According to Sanna Karppanen from the Federation of Foreign Language Teachers in Finland (SUKOL), the dominance of English, which over 90% of children study as their first foreign language, is driven by two reasons.
First, many municipalities are in financial distress and find themselves only being able to offer English instruction. Second, parents and children do not necessarily understand the importance of language skills.
"The general attitude among many Finns is that English is enough," says Jorma Kauppinen, director at the Finnish National Agency for Education.
"We need to change this," he adds.
"While it is true that you can get quite far with English, there is also need for other language skills, for example in working life," says Karppanen.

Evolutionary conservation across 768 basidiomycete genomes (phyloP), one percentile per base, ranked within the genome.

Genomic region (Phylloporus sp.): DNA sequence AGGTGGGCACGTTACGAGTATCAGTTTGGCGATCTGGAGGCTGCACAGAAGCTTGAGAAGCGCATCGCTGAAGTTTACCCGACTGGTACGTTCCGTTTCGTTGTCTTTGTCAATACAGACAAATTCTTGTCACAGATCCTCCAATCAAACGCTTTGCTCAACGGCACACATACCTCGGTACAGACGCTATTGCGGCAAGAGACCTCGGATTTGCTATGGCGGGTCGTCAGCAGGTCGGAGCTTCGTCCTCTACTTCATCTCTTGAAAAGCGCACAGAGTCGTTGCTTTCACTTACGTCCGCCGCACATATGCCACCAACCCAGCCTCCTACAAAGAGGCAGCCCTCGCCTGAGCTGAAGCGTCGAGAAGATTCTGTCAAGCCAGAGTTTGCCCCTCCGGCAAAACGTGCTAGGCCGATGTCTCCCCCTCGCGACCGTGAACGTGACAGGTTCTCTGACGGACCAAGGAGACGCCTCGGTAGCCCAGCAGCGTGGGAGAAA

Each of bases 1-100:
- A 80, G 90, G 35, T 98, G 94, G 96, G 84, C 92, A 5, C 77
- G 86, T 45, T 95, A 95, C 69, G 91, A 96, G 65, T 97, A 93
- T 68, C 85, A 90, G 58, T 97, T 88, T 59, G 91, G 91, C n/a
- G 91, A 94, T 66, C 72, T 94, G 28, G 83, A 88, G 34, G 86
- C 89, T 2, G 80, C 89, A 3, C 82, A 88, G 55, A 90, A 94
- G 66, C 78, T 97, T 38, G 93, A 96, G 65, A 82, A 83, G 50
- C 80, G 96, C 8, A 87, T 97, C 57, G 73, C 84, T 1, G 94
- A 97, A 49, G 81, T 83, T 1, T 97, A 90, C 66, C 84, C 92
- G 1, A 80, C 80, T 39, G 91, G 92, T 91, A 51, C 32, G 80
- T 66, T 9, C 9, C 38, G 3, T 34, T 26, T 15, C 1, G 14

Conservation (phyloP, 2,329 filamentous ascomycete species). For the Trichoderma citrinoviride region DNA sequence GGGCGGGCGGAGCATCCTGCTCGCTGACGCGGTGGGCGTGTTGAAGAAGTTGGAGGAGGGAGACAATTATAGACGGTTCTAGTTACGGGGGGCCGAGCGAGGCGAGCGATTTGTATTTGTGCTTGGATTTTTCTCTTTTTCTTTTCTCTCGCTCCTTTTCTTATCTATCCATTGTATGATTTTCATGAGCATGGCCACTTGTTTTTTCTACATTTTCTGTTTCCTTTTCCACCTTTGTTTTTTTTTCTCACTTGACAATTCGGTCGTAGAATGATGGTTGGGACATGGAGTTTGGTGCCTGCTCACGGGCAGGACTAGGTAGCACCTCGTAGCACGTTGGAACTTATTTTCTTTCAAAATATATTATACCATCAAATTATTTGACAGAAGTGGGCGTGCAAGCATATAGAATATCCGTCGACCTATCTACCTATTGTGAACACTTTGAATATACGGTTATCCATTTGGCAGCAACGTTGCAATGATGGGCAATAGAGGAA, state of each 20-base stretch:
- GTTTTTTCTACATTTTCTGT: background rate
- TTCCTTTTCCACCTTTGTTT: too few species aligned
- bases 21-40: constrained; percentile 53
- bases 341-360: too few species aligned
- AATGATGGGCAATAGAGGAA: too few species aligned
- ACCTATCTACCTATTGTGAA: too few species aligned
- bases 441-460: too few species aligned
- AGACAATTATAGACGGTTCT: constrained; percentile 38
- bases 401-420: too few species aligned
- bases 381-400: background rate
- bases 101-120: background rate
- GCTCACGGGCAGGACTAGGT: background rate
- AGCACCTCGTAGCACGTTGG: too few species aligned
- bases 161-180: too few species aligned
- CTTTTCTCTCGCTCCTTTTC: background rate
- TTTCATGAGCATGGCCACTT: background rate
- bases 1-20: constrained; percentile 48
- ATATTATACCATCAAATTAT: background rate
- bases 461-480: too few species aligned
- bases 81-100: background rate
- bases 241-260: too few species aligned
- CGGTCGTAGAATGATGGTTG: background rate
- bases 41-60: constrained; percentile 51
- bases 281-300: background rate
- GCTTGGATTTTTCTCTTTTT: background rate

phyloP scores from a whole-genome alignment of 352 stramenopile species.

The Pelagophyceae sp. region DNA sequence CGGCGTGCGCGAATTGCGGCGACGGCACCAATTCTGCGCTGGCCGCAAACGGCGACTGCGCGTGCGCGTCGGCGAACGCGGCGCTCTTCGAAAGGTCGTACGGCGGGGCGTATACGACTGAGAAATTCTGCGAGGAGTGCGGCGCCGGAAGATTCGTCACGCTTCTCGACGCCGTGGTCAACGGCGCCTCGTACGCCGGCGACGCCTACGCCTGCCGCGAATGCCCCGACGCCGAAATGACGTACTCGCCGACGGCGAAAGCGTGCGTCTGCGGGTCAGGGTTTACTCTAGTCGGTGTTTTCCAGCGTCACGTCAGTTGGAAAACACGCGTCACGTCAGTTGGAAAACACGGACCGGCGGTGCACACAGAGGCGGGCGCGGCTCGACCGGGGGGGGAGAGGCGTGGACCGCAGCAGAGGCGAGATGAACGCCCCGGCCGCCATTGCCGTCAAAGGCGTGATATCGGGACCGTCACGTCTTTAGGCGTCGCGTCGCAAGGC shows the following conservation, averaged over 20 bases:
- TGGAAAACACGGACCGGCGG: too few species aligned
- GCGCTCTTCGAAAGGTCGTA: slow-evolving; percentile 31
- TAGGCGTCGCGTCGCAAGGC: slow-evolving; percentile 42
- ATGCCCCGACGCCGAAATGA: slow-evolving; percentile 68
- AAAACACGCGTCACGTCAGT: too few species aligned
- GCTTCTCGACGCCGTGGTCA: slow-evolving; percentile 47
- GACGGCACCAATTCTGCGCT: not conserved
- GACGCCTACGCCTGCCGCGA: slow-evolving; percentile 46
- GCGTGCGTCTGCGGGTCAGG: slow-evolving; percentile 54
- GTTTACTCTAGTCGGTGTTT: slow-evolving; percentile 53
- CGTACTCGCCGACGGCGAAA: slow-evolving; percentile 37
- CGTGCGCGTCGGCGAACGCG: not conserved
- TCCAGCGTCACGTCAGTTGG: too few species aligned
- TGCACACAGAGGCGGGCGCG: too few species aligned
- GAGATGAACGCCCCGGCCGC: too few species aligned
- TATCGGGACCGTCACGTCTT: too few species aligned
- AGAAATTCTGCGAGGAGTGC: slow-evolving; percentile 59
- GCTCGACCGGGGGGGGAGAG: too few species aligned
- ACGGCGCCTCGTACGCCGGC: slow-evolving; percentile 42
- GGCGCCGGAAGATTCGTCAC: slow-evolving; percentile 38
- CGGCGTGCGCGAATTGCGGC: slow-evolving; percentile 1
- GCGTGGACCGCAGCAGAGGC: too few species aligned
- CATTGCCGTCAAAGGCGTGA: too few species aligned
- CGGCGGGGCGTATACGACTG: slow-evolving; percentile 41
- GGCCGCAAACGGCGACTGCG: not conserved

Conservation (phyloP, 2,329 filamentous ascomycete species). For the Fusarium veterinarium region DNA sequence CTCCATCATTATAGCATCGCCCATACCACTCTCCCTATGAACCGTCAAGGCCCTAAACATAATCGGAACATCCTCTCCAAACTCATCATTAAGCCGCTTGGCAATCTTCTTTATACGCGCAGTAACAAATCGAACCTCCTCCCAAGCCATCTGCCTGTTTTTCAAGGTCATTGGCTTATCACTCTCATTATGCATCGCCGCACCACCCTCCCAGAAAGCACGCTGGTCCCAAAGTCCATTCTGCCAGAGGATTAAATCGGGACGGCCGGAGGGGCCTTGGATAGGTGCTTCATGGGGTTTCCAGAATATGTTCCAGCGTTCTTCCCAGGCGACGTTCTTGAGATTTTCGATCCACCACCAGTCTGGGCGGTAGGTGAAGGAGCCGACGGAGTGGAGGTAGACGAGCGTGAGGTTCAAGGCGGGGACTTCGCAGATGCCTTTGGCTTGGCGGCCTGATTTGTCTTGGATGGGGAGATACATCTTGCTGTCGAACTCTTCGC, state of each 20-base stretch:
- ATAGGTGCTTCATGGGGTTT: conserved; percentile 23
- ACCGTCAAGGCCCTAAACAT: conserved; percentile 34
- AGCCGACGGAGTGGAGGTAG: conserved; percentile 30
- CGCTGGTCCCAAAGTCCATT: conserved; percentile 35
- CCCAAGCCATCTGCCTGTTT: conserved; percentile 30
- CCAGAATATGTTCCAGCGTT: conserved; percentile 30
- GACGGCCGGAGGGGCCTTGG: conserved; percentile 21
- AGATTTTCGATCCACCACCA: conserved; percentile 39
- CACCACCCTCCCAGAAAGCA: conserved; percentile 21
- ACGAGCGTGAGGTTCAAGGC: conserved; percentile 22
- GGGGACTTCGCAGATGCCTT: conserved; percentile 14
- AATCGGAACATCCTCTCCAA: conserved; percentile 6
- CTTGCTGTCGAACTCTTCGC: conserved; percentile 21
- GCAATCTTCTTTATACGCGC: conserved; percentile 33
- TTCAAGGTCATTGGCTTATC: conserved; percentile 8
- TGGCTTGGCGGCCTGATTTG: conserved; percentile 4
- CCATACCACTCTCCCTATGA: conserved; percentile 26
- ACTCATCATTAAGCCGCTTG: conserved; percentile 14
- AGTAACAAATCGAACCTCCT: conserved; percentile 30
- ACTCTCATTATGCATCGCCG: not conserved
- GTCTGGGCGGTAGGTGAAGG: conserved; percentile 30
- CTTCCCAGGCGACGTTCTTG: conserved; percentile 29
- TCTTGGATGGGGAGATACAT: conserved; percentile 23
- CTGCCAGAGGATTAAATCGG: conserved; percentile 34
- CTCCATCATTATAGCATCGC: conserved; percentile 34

For Kauppinen it is a question of choice. "Twenty-thirty years ago, most schools in Finland offered a wide selection of languages for pupils to choose from."
"If there is no supply, there is also no demand," he says.
Bigger cities, bigger offering
There are also regional differences in language offerings. Schools in bigger cities, like those in the capital region, can offer multiple languages, but this is not the case in the rest of Finland, says Karppanen.
According to statistics from SUKOL, in 2012, Finnish was studied as the first foreign language by 5.3 percent of third-graders in 2012, followed by German (1.2%), Swedish (1%), French (0.9%) and Russian (0.3%).
Finnish students have to learn the other official language, besides their mother tongue, in school--meaning Finnish speakers learn Swedish and Finnish speakers learn Swedish, in addition to foreign languages.